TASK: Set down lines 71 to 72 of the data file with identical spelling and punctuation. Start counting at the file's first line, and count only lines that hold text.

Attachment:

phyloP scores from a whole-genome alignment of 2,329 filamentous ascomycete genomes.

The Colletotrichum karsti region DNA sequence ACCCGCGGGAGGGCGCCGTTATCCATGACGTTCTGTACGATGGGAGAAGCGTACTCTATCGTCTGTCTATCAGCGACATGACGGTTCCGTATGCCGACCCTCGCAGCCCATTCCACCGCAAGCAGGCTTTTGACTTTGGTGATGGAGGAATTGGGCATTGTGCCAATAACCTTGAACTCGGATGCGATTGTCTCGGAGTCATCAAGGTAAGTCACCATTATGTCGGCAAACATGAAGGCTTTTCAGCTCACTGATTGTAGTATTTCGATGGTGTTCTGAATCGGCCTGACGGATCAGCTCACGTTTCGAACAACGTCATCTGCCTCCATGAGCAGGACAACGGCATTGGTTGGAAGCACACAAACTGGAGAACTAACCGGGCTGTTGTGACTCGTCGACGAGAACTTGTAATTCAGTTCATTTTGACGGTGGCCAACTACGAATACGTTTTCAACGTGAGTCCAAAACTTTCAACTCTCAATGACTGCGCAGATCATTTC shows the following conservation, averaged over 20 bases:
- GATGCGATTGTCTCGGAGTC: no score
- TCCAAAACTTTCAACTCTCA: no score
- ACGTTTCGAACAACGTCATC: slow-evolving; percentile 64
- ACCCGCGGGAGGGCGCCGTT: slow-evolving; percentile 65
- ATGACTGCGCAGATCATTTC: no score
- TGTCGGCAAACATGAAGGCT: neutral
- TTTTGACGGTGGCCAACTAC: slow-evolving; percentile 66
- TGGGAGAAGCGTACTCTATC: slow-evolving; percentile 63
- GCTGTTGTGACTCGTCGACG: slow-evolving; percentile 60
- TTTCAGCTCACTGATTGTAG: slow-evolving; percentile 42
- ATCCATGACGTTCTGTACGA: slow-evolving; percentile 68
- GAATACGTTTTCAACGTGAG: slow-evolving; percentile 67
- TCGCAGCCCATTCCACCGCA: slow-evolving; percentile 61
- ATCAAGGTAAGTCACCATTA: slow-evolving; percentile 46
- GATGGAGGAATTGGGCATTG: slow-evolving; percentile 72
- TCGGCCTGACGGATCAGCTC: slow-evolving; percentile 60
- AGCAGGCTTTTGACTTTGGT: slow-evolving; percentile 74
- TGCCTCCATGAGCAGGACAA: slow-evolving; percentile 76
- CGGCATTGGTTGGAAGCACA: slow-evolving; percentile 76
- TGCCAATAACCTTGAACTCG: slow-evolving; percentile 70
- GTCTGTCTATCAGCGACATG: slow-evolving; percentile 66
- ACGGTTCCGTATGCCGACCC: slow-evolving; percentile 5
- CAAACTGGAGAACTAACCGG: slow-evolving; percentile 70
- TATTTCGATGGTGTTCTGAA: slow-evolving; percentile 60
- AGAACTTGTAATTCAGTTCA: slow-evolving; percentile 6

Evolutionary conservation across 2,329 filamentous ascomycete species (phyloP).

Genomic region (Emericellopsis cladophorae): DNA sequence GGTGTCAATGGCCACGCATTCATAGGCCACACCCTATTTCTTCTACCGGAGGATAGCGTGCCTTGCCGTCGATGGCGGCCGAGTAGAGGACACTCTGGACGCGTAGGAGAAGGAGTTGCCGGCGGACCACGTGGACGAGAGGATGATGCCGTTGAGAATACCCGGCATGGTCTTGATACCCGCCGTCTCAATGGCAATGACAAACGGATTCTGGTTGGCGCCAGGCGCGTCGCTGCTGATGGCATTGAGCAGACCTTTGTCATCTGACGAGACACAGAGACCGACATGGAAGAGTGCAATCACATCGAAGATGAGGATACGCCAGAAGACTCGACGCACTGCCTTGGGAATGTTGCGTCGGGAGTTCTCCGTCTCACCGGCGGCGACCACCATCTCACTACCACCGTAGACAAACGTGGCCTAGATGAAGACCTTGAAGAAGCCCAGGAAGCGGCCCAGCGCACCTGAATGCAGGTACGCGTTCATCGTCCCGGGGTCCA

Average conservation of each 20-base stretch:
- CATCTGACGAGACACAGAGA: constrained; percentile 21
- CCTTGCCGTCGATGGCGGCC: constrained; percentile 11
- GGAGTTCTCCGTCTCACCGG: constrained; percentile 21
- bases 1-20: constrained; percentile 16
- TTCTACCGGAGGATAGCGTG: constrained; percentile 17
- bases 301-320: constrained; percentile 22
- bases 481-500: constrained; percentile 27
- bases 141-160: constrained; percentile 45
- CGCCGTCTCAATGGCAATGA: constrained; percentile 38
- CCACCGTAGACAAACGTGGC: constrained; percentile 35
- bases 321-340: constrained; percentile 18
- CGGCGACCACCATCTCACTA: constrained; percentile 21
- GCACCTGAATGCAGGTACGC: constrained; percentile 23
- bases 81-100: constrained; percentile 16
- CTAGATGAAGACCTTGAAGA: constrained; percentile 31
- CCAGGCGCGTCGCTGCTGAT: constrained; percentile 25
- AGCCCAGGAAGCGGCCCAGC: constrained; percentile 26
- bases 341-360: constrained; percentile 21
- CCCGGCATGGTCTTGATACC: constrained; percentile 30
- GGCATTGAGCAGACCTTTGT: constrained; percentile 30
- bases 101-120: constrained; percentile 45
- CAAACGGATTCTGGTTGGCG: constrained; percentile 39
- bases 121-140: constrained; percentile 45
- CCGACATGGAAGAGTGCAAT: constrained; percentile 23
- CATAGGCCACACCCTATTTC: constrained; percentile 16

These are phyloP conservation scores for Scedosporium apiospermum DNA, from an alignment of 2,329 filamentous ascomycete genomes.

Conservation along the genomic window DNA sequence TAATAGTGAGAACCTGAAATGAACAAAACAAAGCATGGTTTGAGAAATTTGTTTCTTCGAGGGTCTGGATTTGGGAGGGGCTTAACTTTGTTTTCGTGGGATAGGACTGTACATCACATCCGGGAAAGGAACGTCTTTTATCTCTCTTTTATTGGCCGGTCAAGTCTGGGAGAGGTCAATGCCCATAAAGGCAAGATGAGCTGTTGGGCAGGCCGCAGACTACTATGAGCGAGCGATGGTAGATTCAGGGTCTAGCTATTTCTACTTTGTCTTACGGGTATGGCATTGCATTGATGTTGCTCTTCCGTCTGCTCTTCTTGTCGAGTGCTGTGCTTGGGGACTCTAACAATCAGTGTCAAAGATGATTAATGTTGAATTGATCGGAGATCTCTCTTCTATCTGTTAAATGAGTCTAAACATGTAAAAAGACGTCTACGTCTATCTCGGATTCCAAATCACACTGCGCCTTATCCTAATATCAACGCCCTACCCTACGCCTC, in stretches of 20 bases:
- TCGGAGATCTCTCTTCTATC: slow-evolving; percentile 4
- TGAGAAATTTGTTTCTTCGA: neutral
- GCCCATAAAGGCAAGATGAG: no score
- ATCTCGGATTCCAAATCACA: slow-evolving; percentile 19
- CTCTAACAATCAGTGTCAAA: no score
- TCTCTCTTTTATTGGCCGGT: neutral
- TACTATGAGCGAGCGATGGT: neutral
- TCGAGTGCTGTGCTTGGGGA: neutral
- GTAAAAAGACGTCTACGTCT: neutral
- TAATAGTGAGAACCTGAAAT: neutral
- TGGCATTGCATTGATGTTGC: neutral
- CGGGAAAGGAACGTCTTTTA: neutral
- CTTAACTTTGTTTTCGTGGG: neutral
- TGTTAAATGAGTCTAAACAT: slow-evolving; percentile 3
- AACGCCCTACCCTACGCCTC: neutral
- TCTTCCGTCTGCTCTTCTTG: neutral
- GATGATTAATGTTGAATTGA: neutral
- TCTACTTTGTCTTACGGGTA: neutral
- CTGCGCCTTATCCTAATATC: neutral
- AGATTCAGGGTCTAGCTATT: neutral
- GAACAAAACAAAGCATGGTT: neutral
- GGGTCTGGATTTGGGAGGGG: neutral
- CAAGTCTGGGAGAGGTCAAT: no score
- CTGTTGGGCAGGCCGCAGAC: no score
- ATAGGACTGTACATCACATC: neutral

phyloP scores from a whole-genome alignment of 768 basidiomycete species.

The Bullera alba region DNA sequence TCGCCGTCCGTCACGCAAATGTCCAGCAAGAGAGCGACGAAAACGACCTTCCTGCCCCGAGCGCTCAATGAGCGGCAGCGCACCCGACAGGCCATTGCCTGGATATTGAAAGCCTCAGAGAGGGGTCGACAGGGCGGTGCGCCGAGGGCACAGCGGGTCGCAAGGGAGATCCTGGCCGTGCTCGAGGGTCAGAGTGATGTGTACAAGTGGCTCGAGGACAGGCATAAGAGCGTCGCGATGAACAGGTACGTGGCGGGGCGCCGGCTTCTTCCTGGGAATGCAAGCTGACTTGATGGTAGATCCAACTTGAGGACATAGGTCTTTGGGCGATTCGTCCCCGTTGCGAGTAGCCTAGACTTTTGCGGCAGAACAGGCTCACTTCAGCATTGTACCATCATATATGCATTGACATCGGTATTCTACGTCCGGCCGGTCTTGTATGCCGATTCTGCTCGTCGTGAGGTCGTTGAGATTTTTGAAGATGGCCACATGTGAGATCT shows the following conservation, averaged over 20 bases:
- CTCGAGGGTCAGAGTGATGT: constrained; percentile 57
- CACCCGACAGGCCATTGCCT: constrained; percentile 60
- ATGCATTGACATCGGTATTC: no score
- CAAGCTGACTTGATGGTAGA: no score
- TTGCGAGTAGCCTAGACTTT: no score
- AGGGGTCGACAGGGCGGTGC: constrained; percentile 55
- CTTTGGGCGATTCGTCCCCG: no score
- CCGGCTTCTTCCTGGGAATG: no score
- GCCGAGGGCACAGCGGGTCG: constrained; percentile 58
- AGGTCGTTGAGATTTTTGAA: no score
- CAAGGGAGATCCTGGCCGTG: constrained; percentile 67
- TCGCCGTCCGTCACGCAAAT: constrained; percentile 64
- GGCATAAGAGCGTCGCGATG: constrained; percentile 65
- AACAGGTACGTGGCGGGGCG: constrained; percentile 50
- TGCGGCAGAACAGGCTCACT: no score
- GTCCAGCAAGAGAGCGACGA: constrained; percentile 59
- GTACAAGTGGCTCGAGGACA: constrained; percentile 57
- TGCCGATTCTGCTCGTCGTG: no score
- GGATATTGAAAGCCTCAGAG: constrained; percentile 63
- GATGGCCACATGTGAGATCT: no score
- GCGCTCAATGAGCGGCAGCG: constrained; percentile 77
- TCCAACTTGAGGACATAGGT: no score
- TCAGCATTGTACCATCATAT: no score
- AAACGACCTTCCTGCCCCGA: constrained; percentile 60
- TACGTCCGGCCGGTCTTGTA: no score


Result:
- TGTTAAATGAGTCTAAACAT: slow-evolving; percentile 3
- AACGCCCTACCCTACGCCTC: neutral